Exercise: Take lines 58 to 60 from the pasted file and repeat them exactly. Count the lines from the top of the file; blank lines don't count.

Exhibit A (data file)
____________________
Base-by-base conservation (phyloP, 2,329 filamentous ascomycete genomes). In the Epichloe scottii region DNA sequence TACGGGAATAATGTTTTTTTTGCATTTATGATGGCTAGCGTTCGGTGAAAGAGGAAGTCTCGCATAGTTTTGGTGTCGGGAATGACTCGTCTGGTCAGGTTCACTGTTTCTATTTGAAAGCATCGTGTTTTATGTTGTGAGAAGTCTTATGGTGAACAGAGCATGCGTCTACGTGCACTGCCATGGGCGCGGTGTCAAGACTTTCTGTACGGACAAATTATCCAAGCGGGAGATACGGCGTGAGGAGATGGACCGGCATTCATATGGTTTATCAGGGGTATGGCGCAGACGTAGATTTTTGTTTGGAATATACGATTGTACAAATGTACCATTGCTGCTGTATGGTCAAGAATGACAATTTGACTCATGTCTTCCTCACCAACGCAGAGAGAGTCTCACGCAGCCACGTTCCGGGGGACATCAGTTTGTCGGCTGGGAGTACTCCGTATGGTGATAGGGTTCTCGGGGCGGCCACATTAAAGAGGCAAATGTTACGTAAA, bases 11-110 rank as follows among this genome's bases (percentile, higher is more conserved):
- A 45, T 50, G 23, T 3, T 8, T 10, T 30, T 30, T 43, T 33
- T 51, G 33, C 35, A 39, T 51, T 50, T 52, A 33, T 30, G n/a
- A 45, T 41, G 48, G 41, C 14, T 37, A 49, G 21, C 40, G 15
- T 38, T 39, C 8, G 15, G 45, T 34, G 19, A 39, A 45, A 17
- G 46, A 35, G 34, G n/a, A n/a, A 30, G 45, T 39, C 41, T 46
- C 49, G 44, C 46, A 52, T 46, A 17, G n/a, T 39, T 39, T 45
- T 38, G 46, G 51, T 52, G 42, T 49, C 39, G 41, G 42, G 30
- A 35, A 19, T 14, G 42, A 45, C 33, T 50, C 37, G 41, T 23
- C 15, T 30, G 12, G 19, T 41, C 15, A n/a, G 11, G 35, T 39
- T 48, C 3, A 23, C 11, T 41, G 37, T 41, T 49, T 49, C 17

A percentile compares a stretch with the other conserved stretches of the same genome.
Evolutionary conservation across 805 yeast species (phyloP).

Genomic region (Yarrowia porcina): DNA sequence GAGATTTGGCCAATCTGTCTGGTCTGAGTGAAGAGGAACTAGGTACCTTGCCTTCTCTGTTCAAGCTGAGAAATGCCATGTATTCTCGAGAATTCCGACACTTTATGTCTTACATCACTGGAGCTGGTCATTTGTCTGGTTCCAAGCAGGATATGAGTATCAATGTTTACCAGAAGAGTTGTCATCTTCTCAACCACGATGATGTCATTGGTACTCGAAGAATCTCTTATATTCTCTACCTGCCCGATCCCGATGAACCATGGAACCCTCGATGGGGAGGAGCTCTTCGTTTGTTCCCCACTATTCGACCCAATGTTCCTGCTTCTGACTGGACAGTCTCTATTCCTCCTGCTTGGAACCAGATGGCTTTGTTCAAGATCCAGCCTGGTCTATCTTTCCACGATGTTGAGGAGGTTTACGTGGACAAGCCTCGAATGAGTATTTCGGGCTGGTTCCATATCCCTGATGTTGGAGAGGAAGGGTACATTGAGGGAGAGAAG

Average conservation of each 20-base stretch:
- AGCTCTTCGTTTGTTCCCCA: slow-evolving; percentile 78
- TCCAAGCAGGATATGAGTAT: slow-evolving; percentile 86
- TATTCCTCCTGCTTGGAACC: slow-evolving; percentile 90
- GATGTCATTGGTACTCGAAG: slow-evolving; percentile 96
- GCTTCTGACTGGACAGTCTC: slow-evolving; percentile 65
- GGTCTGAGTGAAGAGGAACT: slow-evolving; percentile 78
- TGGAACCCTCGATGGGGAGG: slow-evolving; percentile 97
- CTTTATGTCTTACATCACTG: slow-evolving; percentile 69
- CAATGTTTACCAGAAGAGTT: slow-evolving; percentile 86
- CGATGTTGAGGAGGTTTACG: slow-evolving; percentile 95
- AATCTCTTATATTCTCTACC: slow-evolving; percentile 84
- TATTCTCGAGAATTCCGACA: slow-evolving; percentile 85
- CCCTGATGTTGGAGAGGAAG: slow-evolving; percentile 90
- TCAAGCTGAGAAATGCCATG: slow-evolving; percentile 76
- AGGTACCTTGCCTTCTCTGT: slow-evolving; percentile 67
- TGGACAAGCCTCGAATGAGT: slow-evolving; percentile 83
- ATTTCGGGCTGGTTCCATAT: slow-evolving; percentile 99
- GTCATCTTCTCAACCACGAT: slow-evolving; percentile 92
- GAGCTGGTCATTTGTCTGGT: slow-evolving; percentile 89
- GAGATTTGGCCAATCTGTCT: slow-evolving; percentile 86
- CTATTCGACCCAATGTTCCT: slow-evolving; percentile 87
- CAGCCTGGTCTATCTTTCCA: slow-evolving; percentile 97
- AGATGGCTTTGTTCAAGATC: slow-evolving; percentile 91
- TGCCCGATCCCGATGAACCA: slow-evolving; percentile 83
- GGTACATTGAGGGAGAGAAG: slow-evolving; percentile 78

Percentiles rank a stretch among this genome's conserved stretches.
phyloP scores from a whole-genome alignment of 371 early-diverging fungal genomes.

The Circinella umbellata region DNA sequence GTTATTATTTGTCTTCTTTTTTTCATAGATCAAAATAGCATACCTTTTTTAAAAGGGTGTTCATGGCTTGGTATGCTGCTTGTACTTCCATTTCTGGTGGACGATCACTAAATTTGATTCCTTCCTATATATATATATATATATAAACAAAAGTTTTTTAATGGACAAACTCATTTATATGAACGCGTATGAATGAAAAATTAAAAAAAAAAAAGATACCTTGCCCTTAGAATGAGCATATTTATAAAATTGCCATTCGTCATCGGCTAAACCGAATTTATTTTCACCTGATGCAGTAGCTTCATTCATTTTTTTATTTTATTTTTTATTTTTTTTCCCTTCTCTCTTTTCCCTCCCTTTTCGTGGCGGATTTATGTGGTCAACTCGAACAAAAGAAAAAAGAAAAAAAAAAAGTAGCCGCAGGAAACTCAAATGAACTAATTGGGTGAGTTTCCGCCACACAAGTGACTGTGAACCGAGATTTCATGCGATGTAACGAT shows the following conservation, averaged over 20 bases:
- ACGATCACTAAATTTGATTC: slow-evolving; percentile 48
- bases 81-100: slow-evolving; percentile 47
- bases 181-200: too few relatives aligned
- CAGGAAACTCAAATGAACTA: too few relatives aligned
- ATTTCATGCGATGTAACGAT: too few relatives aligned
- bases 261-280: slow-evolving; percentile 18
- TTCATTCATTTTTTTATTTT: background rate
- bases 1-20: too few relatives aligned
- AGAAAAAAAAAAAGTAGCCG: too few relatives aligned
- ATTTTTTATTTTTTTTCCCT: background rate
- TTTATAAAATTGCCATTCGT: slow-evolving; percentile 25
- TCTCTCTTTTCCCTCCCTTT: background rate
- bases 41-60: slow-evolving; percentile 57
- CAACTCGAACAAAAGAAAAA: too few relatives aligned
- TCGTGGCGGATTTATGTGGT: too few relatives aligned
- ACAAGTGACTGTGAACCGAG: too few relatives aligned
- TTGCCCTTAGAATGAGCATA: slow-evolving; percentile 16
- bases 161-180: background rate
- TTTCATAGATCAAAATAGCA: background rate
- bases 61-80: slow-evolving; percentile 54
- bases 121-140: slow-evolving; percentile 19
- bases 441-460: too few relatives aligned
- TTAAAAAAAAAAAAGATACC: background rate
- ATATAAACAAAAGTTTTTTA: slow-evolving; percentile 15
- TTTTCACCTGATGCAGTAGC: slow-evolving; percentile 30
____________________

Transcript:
- TCGTGGCGGATTTATGTGGT: too few relatives aligned
- ACAAGTGACTGTGAACCGAG: too few relatives aligned
- TTGCCCTTAGAATGAGCATA: slow-evolving; percentile 16